According to a filing with the Securities and Exchange Commission, Fred’s is increasing its revolving loan commitment to $225 million from $150 million. Among other provisions, the Feb. 2 SEC filing said “the amendment contemplates that up to $15 million of borrowings under the revolving loan facility may be used in connection with the acquisition of up to 10 Rite Aid stores pursuant to the terms of that certain asset purchase agreement, dated as of Dec. 19, 2016, by and among the company [Fred’s], Rite Aid Corp. and Walgreens Boots Alliance Inc.”
Fred’s on Dec. 19 announced a $950 million cash deal to purchase 865 Rite Aid stores to be divested for antitrust clearance of Walgreens Boots Alliance’s planned acquisition of Rite Aid. The agreement with the discount retailer is subject to Federal Trade Commission approval as well as WBA’s completion of the Rite Aid transaction and other customary closing conditions.
Also under the terms of the agreement, Fred’s could be required to buy additional stores if the FTC calls for WBA to divest more stores than was contemplated when the deal with Fred’s was struck in December.
That scenario appears to be in the offing. On Jan. 30, WBA and Rite Aid extended the end date for the acquisition deal, lowered the purchase price and raised the number of stores that could be divested from up to 1,000 to as much as 1,200. Later that day, Fred’s issued a statement that its agreement to buy the Rite Aid stores remains in effect.
“To the extent the Federal Trade Commission requests that additional stores be sold, and Walgreens agrees to sell such stores, Fred’s Pharmacy has agreed to buy those stores,” Fred’s stated. “The amendment and extension of the Walgreens-Rite Aid merger agreement reinforces the company’s confidence that the transaction is in the mutual best interest of Fred’s Pharmacy and all of its shareholders. Fred’s Pharmacy continues to work with the FTC, Rite Aid and Walgreens to complete the transaction and looks forward to realizing the considerable benefits the transaction will bring to customers, patients, payors, supplier partners, team members and shareholders.”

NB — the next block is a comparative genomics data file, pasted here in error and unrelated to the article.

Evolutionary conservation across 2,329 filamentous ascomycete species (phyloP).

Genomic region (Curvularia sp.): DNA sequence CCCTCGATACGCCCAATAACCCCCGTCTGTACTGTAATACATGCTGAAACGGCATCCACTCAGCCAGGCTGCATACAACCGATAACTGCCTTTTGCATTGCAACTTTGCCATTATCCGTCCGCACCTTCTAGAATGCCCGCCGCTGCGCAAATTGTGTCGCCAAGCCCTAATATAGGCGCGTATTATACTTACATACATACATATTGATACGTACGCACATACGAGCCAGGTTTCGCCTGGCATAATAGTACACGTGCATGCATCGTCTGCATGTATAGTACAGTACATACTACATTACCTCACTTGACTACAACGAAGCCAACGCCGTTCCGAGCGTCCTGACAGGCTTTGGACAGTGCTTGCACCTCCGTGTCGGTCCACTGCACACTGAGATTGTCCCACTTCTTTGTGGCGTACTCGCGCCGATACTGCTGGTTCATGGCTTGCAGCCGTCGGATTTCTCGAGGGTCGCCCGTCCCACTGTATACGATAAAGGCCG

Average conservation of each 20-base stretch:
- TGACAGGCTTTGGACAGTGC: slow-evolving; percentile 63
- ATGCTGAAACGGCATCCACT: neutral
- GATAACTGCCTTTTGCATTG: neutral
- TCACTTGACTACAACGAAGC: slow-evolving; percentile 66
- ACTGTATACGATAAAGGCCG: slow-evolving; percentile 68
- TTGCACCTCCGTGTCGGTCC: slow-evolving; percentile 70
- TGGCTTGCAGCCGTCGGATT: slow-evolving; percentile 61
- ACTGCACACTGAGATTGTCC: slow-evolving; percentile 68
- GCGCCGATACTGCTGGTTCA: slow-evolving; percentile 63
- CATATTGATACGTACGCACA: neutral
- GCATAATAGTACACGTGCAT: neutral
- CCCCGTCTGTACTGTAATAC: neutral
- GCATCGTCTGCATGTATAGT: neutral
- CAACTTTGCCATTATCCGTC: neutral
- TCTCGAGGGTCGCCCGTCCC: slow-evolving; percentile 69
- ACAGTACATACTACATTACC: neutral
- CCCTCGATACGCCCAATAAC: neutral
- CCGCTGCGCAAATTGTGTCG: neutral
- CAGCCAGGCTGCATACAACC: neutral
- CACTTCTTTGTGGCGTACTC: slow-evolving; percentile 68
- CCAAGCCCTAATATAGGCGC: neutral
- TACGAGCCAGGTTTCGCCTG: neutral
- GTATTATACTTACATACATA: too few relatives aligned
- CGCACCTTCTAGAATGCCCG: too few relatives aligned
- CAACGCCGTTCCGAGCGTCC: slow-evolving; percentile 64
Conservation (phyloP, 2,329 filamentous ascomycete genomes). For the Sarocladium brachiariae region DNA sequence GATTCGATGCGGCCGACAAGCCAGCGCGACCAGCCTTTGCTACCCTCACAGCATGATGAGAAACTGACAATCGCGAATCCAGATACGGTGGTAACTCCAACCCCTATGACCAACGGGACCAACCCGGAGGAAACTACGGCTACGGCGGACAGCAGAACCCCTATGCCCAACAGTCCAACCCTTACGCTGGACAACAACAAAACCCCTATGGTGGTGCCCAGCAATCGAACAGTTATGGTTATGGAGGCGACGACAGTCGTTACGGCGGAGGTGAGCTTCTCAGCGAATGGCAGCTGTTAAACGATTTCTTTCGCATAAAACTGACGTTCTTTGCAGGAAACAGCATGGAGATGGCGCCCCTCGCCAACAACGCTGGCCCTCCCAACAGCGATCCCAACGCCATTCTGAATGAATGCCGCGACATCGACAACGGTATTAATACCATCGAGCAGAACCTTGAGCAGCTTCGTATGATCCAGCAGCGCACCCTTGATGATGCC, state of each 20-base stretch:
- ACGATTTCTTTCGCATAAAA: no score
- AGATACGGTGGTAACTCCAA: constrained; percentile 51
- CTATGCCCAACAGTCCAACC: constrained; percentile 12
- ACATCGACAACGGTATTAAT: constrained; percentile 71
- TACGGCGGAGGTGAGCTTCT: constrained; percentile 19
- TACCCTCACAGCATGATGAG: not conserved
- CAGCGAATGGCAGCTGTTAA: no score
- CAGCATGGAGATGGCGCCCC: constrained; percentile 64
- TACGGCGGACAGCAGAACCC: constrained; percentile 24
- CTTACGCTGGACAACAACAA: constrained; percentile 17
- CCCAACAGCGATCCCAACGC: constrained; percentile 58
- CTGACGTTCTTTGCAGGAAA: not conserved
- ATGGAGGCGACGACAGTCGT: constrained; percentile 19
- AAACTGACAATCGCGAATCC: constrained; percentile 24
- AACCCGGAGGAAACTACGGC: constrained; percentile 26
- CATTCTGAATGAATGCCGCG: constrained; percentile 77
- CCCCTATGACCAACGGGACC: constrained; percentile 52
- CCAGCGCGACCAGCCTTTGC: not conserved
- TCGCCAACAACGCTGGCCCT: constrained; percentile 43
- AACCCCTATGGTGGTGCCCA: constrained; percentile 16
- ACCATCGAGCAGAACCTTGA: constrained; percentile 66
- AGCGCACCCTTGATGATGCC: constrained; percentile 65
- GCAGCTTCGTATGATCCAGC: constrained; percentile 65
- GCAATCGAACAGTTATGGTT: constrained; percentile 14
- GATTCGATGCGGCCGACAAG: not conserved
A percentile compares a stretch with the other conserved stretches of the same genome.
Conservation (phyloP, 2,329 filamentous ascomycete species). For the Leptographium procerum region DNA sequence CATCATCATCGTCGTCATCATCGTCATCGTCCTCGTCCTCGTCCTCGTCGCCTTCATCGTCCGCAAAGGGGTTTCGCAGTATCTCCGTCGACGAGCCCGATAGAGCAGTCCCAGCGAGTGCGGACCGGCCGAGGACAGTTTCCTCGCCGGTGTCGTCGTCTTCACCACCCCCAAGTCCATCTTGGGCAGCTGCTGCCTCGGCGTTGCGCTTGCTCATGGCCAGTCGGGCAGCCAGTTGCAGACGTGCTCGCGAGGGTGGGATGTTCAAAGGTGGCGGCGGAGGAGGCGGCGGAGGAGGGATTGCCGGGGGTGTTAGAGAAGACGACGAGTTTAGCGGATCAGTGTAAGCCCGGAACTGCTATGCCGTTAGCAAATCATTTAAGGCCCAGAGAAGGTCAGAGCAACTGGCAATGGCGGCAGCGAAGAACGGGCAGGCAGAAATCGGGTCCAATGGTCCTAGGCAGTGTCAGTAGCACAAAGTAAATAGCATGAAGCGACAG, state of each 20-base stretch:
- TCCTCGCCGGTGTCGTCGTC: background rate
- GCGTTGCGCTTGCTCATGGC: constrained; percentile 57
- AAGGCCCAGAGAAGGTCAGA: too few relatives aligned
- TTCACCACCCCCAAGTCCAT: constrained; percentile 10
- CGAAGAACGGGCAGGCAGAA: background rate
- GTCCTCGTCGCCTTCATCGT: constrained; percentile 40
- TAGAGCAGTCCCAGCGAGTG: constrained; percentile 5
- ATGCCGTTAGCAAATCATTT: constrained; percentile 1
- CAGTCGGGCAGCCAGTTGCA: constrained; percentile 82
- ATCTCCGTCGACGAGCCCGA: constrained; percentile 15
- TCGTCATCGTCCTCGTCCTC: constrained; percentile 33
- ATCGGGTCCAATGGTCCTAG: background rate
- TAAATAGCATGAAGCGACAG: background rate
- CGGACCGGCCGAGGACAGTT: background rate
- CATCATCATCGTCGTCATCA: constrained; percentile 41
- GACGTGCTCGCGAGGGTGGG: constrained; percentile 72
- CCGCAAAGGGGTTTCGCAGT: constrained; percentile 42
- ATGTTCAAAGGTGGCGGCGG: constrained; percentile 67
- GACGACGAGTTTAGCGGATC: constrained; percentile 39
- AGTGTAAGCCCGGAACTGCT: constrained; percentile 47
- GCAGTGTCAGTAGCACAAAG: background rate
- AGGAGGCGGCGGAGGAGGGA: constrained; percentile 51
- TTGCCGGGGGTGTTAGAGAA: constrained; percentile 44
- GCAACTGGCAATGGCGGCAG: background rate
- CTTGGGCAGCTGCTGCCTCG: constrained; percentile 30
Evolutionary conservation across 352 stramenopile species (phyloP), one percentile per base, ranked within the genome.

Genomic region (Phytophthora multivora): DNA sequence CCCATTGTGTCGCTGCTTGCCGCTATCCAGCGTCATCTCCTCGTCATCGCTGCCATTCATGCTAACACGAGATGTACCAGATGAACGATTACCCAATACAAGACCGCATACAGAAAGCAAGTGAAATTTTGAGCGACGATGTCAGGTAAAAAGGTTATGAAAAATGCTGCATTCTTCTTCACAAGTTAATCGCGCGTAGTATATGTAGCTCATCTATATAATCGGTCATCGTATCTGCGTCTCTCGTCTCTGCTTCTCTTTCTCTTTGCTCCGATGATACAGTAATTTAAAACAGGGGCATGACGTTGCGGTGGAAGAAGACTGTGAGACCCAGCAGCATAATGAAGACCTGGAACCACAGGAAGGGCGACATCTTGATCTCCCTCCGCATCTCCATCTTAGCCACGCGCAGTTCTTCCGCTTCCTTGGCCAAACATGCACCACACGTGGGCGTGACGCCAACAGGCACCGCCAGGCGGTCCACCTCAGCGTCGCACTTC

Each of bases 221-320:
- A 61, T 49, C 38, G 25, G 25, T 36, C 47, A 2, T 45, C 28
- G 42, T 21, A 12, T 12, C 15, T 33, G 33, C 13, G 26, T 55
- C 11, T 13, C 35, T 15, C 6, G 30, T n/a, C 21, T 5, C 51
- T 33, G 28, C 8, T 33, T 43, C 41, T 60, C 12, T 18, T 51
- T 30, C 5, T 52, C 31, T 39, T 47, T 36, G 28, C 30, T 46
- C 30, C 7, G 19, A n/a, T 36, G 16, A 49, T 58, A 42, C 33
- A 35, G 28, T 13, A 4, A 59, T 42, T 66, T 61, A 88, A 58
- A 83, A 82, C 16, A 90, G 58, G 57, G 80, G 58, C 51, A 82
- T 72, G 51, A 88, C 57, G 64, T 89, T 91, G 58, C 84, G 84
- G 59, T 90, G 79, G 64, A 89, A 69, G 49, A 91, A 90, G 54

With the Rite Aid locations, Fred’s would become the third-largest U.S. drug chain, with 1,227 pharmacies in its 1,509 stores overall. However, published reports recently said the FTC has expressed concerns about the WBA-Rite Aid store divestitures to Fred’s. That includes whether the financially challenged Fred’s could digest the purchase — which involves more stores than it now operates — and be a viable competitor in the drug store marketplace going forward.
Last week, Fred’s reported declined revenue and same-store sales for its fiscal 2016 fourth quarter and full year. January sales and comparable-store sales also decreased year over year. Currently, the retailer has 644 discount general merchandise stores in 15 Southeast states, including 362 in-store pharmacies. The company also operates three specialty pharmacy-only locations.